Three-time Emmy award winner Gary Baseman is well known throughout the Street Art world for blurring the lines between art and pop culture through his coined “self-pervasive” art. As an avid collector of “Golden Books” and a self-prescribed sufferer of Peter Pan syndrome, Baseman's principal body of work employs an overpainting technique on the popular children's books. Baseman adorns the books with caricatures of his signature cute cartoon figures. —Courtesy of Julien’s Auctions
Framed. 14 x 15 in.
Signature: Signed lower right in acrylic "Baseman".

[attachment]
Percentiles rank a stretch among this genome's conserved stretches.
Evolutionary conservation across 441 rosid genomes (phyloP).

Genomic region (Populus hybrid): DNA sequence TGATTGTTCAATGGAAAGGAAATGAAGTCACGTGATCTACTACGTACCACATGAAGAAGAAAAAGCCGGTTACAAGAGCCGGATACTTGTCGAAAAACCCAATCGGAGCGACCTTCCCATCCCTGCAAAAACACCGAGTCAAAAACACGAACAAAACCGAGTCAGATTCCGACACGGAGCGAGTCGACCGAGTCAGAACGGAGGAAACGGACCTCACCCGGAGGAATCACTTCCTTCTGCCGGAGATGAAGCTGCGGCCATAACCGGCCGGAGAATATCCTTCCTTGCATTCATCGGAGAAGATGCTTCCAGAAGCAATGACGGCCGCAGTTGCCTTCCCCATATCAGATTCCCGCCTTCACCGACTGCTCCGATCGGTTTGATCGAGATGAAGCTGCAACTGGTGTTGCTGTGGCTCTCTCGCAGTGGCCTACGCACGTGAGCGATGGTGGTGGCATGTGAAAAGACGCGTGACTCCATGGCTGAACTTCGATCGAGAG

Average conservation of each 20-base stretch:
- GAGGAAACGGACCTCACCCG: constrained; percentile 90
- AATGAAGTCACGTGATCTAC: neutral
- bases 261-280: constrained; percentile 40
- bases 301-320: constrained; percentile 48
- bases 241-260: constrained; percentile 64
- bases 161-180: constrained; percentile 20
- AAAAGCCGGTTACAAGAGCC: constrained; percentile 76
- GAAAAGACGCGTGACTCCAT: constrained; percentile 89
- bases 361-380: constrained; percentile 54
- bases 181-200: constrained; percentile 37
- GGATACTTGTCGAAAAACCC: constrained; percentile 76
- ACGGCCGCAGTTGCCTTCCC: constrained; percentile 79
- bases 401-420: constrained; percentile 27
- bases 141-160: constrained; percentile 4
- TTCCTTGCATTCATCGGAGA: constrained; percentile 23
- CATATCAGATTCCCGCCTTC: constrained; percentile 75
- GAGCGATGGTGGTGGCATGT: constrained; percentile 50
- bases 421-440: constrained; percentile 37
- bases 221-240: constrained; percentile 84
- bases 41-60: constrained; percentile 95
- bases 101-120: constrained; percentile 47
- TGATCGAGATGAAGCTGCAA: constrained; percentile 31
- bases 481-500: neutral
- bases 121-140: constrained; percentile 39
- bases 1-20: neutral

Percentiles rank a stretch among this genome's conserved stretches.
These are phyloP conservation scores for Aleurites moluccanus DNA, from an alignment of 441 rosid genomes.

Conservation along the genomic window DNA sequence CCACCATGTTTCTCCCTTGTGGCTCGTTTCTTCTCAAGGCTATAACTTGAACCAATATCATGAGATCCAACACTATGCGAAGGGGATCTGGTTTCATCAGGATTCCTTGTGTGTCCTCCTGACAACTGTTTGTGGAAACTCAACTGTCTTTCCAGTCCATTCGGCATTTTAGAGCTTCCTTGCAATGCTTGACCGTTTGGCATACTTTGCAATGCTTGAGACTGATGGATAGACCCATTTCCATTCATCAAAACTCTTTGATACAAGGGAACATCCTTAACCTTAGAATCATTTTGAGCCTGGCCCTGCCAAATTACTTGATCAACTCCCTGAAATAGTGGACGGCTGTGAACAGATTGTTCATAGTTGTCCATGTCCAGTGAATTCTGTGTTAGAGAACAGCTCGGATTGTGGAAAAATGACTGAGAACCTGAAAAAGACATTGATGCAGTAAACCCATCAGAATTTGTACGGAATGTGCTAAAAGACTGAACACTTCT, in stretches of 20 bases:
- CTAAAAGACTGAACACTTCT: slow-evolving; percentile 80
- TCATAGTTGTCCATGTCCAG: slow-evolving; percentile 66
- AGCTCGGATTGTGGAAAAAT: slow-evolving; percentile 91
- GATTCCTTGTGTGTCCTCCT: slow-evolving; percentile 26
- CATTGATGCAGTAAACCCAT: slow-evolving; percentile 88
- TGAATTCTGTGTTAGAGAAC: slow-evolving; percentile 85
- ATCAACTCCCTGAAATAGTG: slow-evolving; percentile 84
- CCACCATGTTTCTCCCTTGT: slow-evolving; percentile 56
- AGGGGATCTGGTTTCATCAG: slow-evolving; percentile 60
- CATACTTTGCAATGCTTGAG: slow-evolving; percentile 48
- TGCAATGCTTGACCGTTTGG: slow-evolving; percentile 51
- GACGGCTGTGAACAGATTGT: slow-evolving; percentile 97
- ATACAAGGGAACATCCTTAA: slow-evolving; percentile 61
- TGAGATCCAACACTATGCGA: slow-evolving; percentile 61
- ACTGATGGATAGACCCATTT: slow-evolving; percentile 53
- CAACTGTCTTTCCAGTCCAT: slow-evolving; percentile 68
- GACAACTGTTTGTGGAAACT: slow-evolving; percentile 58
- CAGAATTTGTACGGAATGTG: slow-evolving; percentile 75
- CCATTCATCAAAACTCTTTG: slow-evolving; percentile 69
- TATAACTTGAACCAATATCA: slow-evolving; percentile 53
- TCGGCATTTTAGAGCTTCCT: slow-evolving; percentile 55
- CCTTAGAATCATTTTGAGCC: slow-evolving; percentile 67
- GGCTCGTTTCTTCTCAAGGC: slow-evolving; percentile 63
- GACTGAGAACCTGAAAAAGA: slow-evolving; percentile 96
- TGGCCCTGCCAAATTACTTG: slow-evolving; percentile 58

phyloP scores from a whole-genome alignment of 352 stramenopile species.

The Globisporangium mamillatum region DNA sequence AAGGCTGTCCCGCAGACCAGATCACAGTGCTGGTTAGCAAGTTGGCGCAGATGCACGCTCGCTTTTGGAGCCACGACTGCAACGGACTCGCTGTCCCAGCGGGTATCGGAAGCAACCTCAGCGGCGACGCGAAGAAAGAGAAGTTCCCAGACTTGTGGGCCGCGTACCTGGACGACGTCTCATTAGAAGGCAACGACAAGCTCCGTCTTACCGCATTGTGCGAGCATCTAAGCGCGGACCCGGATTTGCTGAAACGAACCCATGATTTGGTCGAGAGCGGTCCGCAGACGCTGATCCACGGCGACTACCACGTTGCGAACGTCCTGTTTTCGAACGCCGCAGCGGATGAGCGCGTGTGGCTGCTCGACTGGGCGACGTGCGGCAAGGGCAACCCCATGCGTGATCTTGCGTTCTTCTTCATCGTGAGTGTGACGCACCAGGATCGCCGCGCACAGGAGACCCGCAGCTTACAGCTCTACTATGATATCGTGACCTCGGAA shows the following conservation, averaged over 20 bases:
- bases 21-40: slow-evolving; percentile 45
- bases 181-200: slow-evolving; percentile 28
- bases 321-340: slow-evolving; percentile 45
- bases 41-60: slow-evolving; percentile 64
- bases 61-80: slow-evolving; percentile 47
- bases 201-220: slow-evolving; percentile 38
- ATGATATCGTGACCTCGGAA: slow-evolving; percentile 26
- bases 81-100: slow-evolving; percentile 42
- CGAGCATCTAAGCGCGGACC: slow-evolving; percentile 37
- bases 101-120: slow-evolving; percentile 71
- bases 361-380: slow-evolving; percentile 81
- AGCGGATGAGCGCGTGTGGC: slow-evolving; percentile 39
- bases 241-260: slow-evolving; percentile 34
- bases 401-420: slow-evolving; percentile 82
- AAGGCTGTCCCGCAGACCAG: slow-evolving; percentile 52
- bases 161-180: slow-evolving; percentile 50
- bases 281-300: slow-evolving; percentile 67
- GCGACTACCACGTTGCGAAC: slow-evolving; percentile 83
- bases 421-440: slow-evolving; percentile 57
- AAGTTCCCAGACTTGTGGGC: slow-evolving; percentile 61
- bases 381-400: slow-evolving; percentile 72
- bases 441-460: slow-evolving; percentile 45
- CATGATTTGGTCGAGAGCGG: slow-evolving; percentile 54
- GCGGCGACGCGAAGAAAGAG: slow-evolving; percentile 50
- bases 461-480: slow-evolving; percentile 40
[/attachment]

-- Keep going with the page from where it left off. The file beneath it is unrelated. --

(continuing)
Image rights: Courtesy of Julien's Auctions
About Gary Baseman
Gary Baseman is a painter and illustrator whose works have appeared in numerous publications including The New Yorker and Rolling Stone. Referencing cartoon imagery, how-to-diagrams, and children’s books, his work blends a sense of whimsy with darker, moodier themes—wide-eyed devils, nymphs, skeletons, and beasts seem almost to float and frolic through his compositions, their apparent innocence in contrast with their inherent creepiness. In works like Speaking in Tongues (2005), he incorporates images from an extensive collection of vintage photographs into his paintings, infusing them with a sense of melancholic nostalgia.
American, b. 1960, Los Angeles, California, based in Los Angeles, California